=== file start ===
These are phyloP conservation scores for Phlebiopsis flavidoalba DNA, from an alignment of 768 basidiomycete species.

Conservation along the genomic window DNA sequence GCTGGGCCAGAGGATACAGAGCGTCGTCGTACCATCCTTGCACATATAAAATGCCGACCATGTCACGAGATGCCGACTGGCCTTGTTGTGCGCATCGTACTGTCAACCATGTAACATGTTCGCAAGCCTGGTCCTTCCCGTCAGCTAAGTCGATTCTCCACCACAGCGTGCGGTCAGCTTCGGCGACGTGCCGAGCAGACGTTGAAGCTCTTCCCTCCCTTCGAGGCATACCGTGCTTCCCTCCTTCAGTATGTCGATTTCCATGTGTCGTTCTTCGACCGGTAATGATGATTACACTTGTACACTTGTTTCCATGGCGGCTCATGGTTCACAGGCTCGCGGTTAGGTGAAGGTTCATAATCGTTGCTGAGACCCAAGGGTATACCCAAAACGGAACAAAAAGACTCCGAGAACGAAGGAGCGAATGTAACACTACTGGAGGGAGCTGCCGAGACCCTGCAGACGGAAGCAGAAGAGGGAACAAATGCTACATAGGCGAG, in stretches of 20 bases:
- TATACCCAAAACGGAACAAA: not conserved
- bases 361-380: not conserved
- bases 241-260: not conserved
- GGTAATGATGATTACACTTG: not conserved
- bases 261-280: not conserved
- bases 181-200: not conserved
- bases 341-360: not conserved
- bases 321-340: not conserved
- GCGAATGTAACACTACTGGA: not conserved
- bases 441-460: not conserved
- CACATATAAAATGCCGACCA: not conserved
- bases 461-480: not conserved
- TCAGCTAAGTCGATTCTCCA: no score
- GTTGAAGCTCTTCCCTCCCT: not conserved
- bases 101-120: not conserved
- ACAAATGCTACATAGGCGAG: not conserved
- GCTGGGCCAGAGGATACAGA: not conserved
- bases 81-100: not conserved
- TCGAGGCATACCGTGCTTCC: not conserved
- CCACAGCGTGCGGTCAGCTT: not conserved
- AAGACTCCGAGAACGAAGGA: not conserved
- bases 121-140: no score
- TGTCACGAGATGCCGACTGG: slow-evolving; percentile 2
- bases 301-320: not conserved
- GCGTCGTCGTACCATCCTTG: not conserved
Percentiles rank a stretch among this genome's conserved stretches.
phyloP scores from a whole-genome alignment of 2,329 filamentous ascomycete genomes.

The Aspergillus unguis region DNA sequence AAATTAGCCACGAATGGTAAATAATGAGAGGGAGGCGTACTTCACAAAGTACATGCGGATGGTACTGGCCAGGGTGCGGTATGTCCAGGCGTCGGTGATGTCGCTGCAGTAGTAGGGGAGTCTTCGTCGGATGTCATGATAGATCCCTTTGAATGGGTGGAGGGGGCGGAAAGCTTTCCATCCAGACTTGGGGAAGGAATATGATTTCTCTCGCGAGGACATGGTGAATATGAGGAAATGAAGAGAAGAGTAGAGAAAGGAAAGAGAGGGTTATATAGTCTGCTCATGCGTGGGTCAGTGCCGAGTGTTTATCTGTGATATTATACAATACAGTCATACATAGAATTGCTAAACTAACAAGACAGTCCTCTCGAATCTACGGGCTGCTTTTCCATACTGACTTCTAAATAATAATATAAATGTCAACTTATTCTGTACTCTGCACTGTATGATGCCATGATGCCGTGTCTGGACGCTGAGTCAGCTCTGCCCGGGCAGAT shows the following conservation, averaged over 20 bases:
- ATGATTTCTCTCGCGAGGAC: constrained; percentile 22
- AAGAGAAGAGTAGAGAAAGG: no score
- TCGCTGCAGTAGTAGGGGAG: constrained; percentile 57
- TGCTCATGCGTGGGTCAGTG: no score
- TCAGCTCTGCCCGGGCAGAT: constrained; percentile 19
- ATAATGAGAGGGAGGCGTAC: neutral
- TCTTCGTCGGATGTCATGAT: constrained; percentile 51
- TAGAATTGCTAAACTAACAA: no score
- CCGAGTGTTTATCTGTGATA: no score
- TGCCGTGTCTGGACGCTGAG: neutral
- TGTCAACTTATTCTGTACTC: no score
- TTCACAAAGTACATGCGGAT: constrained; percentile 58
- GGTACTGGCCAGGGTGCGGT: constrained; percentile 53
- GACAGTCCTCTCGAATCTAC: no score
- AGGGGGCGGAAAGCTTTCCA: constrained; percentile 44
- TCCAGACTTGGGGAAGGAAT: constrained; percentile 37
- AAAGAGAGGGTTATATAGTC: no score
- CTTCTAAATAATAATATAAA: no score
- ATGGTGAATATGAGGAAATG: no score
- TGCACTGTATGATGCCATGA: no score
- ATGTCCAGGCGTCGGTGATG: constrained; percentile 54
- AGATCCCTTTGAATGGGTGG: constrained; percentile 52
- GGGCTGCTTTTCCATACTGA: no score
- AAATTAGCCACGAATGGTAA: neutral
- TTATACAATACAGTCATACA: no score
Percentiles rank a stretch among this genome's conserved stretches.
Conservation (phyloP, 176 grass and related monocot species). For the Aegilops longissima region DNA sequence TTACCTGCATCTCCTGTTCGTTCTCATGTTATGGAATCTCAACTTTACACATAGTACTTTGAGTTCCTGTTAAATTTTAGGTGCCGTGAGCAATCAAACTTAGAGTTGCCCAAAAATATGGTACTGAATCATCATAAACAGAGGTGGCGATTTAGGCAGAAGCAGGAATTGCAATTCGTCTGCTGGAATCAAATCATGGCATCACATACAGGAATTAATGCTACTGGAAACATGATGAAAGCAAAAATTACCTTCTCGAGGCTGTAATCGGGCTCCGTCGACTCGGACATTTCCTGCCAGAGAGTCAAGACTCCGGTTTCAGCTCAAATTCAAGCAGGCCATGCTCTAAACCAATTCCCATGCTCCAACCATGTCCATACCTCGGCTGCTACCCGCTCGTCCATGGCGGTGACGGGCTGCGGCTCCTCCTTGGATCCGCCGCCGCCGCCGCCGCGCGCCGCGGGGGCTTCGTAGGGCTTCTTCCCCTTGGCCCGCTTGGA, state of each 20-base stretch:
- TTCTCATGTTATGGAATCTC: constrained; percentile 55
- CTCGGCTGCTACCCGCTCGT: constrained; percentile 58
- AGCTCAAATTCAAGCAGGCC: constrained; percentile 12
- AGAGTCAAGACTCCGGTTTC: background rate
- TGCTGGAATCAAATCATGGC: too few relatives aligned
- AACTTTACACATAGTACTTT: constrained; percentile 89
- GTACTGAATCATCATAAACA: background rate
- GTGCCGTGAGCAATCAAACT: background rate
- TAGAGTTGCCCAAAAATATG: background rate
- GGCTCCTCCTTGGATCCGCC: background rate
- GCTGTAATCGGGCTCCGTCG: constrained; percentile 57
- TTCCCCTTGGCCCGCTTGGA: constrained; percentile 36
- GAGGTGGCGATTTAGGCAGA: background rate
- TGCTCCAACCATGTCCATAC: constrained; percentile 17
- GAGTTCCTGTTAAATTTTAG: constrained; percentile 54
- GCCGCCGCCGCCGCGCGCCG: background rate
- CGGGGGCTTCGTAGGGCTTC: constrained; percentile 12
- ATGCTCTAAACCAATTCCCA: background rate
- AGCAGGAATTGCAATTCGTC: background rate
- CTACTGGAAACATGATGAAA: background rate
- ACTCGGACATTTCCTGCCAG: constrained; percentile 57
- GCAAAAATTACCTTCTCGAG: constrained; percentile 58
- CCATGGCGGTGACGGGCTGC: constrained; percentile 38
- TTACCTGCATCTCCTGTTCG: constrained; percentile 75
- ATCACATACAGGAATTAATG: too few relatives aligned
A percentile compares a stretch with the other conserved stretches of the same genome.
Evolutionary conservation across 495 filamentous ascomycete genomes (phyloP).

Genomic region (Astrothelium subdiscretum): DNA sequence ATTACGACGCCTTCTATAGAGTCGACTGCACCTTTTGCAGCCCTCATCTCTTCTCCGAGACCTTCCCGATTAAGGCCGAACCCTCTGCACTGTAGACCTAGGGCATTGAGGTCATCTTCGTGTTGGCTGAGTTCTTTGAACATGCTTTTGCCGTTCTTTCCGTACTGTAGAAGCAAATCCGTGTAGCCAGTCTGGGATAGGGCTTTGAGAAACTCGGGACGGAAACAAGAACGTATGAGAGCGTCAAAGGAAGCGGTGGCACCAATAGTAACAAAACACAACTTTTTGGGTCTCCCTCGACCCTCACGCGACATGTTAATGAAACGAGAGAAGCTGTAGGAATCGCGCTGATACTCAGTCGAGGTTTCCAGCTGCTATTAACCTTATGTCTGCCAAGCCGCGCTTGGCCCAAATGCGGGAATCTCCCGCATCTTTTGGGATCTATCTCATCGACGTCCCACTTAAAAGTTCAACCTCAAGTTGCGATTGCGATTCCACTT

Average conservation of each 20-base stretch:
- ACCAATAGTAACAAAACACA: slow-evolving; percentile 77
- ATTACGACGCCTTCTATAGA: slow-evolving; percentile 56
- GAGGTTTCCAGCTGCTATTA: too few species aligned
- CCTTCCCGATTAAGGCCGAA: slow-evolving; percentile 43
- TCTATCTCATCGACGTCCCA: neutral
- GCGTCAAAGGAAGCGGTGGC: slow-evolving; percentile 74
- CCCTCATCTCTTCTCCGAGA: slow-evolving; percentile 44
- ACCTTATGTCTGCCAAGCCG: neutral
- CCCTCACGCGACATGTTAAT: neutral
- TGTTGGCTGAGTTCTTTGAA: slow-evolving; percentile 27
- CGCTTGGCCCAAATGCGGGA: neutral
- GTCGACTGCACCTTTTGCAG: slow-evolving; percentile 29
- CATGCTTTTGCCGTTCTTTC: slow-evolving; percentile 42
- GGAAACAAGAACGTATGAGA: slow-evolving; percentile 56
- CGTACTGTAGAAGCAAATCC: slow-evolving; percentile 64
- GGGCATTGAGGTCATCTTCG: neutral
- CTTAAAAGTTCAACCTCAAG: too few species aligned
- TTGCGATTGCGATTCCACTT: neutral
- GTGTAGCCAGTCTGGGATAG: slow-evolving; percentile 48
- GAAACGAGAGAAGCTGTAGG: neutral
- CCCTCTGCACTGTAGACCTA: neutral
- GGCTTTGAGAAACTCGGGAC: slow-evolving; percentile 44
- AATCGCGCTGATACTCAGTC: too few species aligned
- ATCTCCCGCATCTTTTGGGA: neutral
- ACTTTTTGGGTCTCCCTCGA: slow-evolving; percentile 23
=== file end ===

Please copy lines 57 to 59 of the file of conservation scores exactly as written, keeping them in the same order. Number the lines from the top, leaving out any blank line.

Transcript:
Conservation (phyloP, 176 grass and related monocot species). For the Aegilops longissima region DNA sequence TTACCTGCATCTCCTGTTCGTTCTCATGTTATGGAATCTCAACTTTACACATAGTACTTTGAGTTCCTGTTAAATTTTAGGTGCCGTGAGCAATCAAACTTAGAGTTGCCCAAAAATATGGTACTGAATCATCATAAACAGAGGTGGCGATTTAGGCAGAAGCAGGAATTGCAATTCGTCTGCTGGAATCAAATCATGGCATCACATACAGGAATTAATGCTACTGGAAACATGATGAAAGCAAAAATTACCTTCTCGAGGCTGTAATCGGGCTCCGTCGACTCGGACATTTCCTGCCAGAGAGTCAAGACTCCGGTTTCAGCTCAAATTCAAGCAGGCCATGCTCTAAACCAATTCCCATGCTCCAACCATGTCCATACCTCGGCTGCTACCCGCTCGTCCATGGCGGTGACGGGCTGCGGCTCCTCCTTGGATCCGCCGCCGCCGCCGCCGCGCGCCGCGGGGGCTTCGTAGGGCTTCTTCCCCTTGGCCCGCTTGGA, state of each 20-base stretch:
- TTCTCATGTTATGGAATCTC: constrained; percentile 55
- CTCGGCTGCTACCCGCTCGT: constrained; percentile 58